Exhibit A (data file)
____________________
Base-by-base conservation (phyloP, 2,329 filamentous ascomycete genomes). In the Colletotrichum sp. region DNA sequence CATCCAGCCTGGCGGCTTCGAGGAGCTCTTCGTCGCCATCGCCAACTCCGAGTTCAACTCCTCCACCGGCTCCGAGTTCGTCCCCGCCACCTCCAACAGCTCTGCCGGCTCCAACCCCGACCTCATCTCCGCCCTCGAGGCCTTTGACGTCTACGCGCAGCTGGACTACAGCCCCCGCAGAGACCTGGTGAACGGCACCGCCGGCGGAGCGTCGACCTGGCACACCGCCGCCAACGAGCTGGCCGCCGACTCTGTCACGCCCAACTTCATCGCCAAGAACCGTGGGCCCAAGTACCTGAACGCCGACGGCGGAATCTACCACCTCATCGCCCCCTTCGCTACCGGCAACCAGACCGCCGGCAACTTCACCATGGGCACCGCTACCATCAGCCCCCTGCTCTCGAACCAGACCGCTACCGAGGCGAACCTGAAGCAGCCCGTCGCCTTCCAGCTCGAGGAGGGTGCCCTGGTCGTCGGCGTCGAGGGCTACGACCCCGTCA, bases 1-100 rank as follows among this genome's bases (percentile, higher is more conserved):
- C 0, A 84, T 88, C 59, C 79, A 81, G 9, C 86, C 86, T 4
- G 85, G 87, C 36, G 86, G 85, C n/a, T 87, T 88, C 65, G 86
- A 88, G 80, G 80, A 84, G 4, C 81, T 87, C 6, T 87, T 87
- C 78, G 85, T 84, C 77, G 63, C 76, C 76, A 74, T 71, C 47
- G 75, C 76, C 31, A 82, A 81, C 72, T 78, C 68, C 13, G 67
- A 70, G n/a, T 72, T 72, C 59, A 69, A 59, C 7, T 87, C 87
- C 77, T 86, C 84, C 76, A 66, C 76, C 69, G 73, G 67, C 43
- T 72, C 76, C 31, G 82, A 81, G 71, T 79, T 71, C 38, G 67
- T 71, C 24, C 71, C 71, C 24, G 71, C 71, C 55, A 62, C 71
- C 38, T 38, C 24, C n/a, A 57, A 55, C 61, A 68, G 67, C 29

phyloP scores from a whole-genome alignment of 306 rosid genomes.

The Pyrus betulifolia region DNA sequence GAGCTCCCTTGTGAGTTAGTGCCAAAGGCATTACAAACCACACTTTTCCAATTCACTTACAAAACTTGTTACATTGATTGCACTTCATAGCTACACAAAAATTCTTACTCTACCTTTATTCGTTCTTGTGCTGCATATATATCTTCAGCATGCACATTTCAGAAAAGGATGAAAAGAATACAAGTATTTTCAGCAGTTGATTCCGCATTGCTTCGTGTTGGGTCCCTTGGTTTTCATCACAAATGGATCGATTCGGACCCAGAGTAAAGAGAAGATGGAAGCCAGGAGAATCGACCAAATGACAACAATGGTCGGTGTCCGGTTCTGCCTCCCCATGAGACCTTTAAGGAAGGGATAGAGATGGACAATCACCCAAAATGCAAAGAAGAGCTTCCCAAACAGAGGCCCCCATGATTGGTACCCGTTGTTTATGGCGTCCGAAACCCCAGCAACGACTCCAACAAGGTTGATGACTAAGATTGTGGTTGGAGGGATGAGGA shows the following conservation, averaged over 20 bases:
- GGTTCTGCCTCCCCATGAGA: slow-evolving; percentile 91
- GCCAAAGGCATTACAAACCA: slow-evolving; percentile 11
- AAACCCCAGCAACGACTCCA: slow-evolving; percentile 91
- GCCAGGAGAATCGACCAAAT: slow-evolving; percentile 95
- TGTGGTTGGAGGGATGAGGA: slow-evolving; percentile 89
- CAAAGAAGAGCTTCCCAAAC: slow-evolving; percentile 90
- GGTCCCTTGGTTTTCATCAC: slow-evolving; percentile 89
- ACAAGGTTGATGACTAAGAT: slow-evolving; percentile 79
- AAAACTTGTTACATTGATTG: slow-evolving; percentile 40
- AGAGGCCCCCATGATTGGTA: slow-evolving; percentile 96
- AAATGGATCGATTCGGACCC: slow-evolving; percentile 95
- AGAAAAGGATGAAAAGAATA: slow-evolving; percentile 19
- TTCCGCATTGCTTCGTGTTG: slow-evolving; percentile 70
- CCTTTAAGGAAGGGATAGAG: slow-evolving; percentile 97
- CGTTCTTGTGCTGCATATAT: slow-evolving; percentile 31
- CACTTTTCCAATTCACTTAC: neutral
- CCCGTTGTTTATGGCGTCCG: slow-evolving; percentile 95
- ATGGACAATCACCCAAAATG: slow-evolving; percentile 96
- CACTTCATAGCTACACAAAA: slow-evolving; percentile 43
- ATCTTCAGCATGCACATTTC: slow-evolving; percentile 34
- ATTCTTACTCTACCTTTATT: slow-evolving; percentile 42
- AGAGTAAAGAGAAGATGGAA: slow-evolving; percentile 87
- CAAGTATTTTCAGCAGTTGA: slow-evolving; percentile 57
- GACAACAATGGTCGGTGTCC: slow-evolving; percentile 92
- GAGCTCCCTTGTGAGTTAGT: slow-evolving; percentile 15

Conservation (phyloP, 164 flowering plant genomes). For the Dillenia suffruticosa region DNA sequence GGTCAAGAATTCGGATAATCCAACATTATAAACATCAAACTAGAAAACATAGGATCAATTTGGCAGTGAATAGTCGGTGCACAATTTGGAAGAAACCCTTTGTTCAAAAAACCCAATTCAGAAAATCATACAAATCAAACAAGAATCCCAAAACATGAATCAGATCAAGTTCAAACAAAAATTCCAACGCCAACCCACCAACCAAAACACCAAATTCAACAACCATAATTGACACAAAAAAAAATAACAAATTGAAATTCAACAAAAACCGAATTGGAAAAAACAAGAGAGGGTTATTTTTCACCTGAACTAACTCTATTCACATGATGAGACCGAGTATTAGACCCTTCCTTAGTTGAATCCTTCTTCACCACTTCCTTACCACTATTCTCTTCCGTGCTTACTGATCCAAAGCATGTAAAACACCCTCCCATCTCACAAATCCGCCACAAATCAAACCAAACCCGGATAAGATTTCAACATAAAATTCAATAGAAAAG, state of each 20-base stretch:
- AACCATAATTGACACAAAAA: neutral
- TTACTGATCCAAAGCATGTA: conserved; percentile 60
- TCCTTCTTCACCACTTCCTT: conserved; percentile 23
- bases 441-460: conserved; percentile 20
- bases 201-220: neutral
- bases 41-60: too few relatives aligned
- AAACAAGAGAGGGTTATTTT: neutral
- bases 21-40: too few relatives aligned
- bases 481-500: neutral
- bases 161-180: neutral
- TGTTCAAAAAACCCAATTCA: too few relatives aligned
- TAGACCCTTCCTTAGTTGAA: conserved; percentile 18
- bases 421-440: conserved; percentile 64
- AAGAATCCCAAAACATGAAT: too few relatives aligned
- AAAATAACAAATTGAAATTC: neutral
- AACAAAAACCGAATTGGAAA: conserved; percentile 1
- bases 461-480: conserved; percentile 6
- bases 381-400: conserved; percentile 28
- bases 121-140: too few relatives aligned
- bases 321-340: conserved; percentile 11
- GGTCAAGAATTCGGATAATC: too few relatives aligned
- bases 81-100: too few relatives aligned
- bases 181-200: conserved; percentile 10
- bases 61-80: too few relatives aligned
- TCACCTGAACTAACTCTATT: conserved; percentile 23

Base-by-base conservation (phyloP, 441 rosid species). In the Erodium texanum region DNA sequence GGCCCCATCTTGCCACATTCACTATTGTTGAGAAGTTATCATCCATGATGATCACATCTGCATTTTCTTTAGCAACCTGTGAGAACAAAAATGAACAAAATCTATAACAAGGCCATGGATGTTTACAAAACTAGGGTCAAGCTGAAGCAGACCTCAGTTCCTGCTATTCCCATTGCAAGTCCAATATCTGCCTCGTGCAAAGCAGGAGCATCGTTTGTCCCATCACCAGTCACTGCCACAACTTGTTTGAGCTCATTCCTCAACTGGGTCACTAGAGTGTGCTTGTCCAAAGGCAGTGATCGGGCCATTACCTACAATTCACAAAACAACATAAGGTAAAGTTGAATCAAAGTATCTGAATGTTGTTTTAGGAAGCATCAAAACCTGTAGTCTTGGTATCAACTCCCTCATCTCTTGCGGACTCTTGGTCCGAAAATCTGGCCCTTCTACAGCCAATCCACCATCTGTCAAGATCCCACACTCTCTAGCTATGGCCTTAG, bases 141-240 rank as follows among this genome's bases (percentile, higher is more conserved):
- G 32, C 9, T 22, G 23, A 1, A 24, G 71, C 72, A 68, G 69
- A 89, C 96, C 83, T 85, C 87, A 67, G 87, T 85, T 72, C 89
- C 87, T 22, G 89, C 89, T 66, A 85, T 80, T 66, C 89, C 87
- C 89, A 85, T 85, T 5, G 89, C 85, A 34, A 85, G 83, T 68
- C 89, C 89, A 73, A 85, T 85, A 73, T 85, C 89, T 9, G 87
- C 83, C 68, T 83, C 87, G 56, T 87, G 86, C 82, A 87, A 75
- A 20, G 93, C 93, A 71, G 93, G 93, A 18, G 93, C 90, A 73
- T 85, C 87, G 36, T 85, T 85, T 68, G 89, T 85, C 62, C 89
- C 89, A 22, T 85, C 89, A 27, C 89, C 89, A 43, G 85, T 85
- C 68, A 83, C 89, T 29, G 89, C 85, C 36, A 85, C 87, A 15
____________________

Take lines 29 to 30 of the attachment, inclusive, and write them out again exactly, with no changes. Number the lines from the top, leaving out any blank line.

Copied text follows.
- CACTTTTCCAATTCACTTAC: neutral
- CCCGTTGTTTATGGCGTCCG: slow-evolving; percentile 95